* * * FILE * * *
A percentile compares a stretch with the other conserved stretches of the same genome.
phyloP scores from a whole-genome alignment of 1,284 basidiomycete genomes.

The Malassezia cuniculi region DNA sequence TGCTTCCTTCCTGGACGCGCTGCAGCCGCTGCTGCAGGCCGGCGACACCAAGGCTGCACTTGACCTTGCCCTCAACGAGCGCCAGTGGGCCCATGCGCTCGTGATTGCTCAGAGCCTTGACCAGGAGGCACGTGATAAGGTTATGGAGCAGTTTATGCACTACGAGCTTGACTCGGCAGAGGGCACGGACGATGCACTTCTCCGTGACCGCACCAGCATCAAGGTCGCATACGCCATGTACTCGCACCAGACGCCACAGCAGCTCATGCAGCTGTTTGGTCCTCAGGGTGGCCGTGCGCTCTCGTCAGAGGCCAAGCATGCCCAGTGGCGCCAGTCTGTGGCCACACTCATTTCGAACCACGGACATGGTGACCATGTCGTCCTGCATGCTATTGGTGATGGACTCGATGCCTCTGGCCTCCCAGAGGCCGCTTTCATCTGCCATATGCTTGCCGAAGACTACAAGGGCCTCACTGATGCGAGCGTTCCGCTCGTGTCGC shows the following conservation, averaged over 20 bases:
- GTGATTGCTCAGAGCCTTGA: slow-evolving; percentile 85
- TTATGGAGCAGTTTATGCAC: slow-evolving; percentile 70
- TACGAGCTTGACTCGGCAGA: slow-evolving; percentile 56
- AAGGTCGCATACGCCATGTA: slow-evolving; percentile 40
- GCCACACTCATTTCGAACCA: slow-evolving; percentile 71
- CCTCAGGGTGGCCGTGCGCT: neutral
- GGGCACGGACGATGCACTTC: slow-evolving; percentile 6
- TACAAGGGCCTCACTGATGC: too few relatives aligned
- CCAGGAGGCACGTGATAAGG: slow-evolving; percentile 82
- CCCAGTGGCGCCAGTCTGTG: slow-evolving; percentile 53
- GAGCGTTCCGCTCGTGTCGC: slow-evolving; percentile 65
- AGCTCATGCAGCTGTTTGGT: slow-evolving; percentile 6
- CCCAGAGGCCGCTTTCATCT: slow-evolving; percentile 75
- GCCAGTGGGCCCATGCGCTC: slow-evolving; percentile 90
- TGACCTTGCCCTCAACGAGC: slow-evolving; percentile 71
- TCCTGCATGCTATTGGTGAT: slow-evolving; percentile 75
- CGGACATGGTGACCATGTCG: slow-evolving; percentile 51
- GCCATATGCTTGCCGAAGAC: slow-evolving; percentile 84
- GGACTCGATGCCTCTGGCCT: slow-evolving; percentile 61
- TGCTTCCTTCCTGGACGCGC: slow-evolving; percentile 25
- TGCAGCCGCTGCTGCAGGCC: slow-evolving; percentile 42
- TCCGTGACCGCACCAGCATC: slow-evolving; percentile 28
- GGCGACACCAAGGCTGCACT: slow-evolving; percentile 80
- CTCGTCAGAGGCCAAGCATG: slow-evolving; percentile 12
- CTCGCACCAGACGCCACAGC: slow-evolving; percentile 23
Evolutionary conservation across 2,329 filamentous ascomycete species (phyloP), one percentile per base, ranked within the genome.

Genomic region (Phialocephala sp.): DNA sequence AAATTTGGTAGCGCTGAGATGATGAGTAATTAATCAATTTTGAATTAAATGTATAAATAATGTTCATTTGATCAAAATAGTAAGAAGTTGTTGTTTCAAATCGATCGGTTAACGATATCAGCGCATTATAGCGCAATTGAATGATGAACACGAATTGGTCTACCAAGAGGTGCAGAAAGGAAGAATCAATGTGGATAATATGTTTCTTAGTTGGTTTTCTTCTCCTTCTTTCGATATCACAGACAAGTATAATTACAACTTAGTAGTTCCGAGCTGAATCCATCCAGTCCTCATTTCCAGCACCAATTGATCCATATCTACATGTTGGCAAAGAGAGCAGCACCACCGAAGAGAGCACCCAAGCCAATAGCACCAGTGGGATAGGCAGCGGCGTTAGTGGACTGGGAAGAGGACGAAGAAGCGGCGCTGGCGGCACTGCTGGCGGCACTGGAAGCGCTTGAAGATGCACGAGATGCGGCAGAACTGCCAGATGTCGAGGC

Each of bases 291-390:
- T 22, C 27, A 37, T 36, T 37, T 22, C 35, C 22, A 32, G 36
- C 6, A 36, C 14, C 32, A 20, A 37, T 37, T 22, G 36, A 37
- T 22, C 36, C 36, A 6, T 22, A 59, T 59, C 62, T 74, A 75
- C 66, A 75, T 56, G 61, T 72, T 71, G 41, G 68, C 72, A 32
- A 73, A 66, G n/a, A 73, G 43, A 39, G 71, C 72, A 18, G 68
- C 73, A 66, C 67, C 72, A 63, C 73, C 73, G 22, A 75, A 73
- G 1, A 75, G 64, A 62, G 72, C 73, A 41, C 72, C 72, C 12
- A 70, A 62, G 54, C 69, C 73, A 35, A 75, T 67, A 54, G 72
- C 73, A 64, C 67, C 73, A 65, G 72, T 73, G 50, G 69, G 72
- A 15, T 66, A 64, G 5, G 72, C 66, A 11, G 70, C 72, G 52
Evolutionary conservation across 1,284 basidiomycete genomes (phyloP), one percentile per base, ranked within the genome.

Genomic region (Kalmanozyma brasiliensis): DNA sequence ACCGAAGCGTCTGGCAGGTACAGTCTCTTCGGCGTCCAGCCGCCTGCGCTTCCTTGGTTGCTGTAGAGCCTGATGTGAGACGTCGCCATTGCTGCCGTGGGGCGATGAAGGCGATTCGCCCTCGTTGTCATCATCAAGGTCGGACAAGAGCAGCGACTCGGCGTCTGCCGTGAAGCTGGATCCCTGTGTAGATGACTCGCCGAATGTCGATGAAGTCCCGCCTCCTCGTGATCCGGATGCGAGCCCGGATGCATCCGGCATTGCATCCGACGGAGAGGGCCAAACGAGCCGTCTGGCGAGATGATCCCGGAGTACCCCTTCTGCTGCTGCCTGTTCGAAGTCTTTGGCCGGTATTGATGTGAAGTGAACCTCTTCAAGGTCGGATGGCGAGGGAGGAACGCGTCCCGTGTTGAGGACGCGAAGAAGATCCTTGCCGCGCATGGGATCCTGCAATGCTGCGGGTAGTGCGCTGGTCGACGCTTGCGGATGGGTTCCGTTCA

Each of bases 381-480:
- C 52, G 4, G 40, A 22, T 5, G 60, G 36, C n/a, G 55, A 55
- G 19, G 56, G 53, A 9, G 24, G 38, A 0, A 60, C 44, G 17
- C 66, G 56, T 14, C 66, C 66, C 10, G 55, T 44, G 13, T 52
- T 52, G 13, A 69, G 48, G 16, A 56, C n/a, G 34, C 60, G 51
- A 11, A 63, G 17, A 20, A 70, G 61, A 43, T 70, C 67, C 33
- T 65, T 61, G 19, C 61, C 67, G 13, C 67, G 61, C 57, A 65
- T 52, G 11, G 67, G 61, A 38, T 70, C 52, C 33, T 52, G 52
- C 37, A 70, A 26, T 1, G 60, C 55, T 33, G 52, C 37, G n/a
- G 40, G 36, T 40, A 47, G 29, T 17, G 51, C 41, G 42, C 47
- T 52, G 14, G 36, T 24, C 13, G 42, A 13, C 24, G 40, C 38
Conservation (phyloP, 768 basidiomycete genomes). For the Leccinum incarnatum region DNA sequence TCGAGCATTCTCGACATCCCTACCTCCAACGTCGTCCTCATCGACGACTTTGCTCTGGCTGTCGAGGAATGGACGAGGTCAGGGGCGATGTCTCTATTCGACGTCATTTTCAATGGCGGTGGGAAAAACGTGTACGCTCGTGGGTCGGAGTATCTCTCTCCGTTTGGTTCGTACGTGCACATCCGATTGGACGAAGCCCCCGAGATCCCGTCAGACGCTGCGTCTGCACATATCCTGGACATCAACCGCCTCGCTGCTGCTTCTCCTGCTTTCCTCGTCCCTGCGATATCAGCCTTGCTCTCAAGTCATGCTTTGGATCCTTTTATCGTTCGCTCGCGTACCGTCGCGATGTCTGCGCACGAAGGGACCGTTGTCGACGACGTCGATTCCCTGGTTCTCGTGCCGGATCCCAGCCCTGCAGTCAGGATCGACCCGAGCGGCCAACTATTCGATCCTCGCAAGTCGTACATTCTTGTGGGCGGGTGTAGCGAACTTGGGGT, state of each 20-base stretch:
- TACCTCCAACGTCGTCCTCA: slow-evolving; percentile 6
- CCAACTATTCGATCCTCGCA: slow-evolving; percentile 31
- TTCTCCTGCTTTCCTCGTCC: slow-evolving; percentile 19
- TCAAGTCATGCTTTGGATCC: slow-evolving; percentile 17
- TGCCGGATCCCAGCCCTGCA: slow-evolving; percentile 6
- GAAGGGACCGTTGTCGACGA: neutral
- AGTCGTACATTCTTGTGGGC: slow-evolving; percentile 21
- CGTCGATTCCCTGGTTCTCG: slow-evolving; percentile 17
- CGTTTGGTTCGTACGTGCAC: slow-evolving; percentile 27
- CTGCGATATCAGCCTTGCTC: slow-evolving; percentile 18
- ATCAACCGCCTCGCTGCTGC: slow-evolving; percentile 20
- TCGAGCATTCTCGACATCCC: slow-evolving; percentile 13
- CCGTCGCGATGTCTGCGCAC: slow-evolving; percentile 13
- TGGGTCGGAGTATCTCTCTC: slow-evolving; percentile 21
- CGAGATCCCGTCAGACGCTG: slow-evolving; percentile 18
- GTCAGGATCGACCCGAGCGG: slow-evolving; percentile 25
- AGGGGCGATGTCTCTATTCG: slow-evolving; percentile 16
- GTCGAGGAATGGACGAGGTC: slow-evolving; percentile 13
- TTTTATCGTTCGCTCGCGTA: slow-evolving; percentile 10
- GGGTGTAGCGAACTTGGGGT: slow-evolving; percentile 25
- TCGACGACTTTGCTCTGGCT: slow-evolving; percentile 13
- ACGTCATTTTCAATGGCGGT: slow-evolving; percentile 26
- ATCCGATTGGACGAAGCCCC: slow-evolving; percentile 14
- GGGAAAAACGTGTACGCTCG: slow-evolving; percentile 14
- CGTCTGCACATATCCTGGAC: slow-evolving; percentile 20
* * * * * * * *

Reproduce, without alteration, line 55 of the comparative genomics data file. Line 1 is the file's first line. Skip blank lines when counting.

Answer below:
Conservation (phyloP, 768 basidiomycete genomes). For the Leccinum incarnatum region DNA sequence TCGAGCATTCTCGACATCCCTACCTCCAACGTCGTCCTCATCGACGACTTTGCTCTGGCTGTCGAGGAATGGACGAGGTCAGGGGCGATGTCTCTATTCGACGTCATTTTCAATGGCGGTGGGAAAAACGTGTACGCTCGTGGGTCGGAGTATCTCTCTCCGTTTGGTTCGTACGTGCACATCCGATTGGACGAAGCCCCCGAGATCCCGTCAGACGCTGCGTCTGCACATATCCTGGACATCAACCGCCTCGCTGCTGCTTCTCCTGCTTTCCTCGTCCCTGCGATATCAGCCTTGCTCTCAAGTCATGCTTTGGATCCTTTTATCGTTCGCTCGCGTACCGTCGCGATGTCTGCGCACGAAGGGACCGTTGTCGACGACGTCGATTCCCTGGTTCTCGTGCCGGATCCCAGCCCTGCAGTCAGGATCGACCCGAGCGGCCAACTATTCGATCCTCGCAAGTCGTACATTCTTGTGGGCGGGTGTAGCGAACTTGGGGT, state of each 20-base stretch: